June 27, 2017 | Erin Bluvas, email@example.com
California native Matthew Yuen is well on his way to becoming a rural health expert. The health services policy and management (HSPM) doctoral candidate has been building his expertise in the field since he began his master’s degree program at Texas A&M University where he first began working with rural populations.
Since he joined the Arnold School in 2014, Yuen has had opportunities to work with mentors Janice Probst (HSPM) and Kevin Bennett (School of Medicine). He’s also gained experience at the South Carolina Rural Health Research Center.
This year marks the second year that Yuen has won the Outstanding Student Abstract Award from the South Carolina Institute of Medicine and Public Health. It’s the third year in a row for a HSPM student (following Naveed Sadiq’s win in 2015) and the fifth year in a row for an Arnold School student to win the award.
Last year, Yuen won the award for his abstract, Who Said What: Complaints Leading to Opioid Prescriptions in the ED (emergency departments). This research looked at a three-year sample of emergency department visits made by adult patients and found trends in opioid prescriptions. Opioids were more likely to be prescribed during the following situations: individuals who are a) 36-50 years of age with b) private insurance at c) urban locations with d) complaints of injury, abdominal pain, or back pain.
This year, Yuen won the award for the abstract titled, What makes a healthcare tweet successful: a quantitative analysis. For this project, Yuen teamed up with another researcher, Nida Ali, whom he met during his master’s program. The team sought to understand what made Twitter healthcare tweets successful, aside from the actual content itself. They looked at more than 300,000 tweets from 174 organizations from around the country and analyzed them on various factors based on which tweets received the most likes and retweets.
The researchers found that successful healthcare tweeting occurred during the weekends and Wednesdays after dinner. Further, optimal tweets used 100-120 characters consisting of 25-24 words with 1-3 different hashtags.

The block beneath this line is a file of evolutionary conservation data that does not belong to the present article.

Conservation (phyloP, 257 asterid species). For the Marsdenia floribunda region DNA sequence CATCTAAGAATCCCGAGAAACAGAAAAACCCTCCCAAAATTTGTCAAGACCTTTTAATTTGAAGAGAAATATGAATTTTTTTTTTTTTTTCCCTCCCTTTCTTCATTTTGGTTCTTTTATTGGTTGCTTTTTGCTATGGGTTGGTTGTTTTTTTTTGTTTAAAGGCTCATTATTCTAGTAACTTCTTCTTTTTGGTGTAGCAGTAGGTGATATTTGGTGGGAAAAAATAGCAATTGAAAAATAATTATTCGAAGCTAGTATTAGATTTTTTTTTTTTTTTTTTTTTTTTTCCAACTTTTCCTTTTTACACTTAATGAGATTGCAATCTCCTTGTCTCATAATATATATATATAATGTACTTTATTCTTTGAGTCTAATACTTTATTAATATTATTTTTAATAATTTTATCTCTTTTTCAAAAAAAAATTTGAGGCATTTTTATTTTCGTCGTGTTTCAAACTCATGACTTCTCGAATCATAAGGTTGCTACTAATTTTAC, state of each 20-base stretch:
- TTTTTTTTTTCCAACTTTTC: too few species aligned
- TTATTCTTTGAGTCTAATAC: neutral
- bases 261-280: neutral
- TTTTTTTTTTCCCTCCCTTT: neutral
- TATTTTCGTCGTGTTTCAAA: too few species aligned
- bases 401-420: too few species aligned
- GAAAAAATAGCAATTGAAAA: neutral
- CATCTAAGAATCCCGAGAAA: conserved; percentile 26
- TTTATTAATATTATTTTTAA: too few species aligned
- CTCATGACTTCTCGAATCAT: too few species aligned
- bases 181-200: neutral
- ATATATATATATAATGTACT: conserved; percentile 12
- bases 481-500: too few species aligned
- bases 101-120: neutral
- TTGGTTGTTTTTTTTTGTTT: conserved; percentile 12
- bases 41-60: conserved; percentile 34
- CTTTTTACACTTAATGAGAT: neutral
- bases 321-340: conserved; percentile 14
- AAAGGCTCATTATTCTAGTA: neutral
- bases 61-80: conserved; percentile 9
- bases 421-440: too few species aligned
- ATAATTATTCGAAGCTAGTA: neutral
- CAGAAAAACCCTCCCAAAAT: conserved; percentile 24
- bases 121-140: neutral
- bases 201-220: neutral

“This study essentially puts a number on what an ‘opportune moment’ is—in this case, weekends and Wednesdays after dinner,” says Yuen. “We also confirmed that you want your healthcare tweets to be simple to understand and not too long, but not too short either.” As an extension of this research, Yuen and Ali are currently conducting a quantitative analysis on the content of the tweets.
The Outstanding Student Abstract award is presented at one of the South Carolina Public Health Association’s annual meetings and has been sponsored by the South Carolina Institute for Medicine and Public Health since 2011. “Matt is an exceptional student and young professional,” says Megan Weis, associate director for outreach and development for the Institute. “The consistent high quality of his work, around differing topics, is impressive and speaks to his versatility in research. I’m looking forward to following his career and future work!”
In addition to wrapping up his doctorate this summer, Yuen has two additional reasons to celebrate. In July, he will move to the Baltimore area to begin his new role as Senior Scientist at Translational Technologies International. That same month, he will also marry his best friend and fiancé, Ashley Purvis, who supported Yuen throughout his three-year doctoral program. Yuen is also grateful for the support and encouragement his parents, Ting and Wendy, have provided throughout his program.